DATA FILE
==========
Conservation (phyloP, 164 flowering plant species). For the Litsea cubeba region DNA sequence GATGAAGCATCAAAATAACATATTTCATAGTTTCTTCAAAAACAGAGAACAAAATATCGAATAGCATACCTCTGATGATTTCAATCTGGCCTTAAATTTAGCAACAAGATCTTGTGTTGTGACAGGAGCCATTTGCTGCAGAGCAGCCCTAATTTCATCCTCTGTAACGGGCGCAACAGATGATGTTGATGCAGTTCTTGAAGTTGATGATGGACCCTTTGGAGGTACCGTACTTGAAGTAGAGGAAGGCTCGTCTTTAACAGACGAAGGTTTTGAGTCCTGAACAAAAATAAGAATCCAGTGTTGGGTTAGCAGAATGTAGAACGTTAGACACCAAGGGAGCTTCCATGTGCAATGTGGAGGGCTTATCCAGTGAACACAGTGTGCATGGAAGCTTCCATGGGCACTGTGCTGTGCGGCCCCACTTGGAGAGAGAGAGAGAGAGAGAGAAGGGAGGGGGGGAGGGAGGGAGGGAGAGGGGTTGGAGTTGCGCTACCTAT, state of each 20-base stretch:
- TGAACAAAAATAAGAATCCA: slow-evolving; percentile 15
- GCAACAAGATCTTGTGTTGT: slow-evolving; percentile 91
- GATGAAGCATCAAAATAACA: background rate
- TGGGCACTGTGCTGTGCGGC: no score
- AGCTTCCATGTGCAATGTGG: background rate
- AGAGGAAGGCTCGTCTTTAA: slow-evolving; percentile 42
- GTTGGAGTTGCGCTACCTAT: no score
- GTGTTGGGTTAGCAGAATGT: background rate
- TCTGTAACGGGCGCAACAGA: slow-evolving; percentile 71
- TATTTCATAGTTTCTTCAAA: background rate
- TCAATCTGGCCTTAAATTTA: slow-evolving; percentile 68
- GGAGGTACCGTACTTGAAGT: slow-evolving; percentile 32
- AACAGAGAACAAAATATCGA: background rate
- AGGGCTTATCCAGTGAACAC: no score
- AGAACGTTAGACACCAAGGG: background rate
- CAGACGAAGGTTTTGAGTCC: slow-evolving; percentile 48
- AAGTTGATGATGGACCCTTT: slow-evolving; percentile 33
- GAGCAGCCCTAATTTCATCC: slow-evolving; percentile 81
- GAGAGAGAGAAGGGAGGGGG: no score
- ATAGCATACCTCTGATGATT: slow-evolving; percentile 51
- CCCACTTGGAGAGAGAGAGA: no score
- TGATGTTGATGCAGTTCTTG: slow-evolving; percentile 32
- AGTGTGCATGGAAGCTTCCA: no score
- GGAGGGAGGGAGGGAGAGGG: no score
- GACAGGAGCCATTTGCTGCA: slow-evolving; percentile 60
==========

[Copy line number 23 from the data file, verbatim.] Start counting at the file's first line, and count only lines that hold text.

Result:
- TGATGTTGATGCAGTTCTTG: slow-evolving; percentile 32